8. Freemasonry is one of the world’s oldest and largest non-religious, non-political, fraternal and charitable organisation. It teaches self-knowledge through participation in a progression of ceremonies. Members are expected to be of high moral standing and are encouraged to speak openly about Freemasonry.
  9. What happens at a Lodge meeting?
    The meeting, which like those of other groups, are open only to members, is normally in two parts. First, there are normal administrative procedures such as minutes of the previous meeting, proposing and balloting for new members, accounts, news, charity work etc. Second, there are the ceremonies for Admitting new members and the annual installation of the Master of the Lodge and his officers
  10. Why do Freemasons take Oaths?
    New members make solemn promises concerning their behaviour both in the Lodge and in society. Members also promise to keep confidential the way they recognise each other when visiting another Lodge. Freemasons also promise to support others in time of need but only so far as it does not conflict with their family and public obligations.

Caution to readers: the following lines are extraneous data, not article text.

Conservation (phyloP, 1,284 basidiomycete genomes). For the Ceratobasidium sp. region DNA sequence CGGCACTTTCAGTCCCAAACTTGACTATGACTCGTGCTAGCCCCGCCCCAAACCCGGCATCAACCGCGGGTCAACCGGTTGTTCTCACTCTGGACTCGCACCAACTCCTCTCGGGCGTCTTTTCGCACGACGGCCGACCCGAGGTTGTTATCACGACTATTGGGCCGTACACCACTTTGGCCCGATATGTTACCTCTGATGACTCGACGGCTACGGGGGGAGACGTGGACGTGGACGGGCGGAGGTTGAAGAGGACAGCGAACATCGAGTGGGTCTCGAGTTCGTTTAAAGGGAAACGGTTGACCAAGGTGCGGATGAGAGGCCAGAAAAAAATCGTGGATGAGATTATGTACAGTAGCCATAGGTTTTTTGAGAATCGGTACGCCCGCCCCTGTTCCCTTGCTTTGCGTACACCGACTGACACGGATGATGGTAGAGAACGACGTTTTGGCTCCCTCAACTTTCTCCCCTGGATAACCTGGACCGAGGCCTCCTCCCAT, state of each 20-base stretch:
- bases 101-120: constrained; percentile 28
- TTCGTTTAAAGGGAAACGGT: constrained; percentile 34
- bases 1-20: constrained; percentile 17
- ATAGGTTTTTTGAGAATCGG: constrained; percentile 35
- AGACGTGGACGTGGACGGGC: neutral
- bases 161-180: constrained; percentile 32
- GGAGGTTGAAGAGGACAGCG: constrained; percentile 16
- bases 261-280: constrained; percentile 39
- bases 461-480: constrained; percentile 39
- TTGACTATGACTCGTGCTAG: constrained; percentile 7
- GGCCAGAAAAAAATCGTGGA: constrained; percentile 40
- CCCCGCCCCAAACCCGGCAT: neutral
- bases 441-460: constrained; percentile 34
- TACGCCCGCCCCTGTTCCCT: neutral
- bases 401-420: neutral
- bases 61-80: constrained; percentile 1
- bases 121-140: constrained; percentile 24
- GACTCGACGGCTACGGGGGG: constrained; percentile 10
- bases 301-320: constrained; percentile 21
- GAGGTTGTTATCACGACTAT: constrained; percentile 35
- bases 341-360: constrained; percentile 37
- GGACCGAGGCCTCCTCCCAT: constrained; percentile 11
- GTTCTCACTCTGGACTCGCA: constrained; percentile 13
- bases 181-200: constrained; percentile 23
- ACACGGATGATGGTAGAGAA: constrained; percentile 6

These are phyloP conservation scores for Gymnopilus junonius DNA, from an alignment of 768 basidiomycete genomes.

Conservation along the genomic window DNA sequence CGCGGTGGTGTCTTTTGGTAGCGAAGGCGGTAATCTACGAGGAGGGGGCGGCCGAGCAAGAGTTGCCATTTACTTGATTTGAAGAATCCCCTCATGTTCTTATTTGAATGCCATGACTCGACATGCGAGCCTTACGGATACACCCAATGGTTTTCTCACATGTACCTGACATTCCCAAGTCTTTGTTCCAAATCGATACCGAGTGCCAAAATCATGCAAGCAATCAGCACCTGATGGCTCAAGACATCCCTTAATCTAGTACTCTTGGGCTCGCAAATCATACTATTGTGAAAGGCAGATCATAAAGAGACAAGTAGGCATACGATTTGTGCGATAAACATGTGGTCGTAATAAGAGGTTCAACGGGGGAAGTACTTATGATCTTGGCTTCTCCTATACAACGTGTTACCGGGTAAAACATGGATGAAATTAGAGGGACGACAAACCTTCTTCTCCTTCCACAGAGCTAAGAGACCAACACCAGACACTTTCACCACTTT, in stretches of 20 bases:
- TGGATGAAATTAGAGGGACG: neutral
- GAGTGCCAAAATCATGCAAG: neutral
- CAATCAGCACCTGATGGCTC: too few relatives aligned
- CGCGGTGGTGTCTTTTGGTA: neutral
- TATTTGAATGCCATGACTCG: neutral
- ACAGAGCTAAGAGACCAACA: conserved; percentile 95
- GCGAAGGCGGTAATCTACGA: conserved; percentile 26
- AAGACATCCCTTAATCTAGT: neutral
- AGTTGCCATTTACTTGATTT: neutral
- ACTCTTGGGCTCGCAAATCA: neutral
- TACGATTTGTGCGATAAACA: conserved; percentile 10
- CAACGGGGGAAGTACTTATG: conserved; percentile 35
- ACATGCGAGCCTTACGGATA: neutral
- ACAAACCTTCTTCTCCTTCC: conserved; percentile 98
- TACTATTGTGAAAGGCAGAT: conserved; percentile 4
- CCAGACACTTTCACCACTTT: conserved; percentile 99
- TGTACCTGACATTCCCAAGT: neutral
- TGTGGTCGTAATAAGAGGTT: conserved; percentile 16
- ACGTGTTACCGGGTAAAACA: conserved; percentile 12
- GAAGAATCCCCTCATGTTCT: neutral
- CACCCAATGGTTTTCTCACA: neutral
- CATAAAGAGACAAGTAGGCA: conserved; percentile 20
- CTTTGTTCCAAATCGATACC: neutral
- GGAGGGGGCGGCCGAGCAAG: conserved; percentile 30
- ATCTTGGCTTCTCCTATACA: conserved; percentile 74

11. Are Freemasons expected to give preference to fellow members?
    Certainly not. This would be unacceptable and may lead to action being taken against those involved. On joining, each new member states that he expects no material gain from membership.
  12. Who do the Masonic Charities donate to?
    Whilst there are Masonic charities that cater specifically, but not exclusively, for Masons or their dependents, others make significant grants to non-Masonic organisations.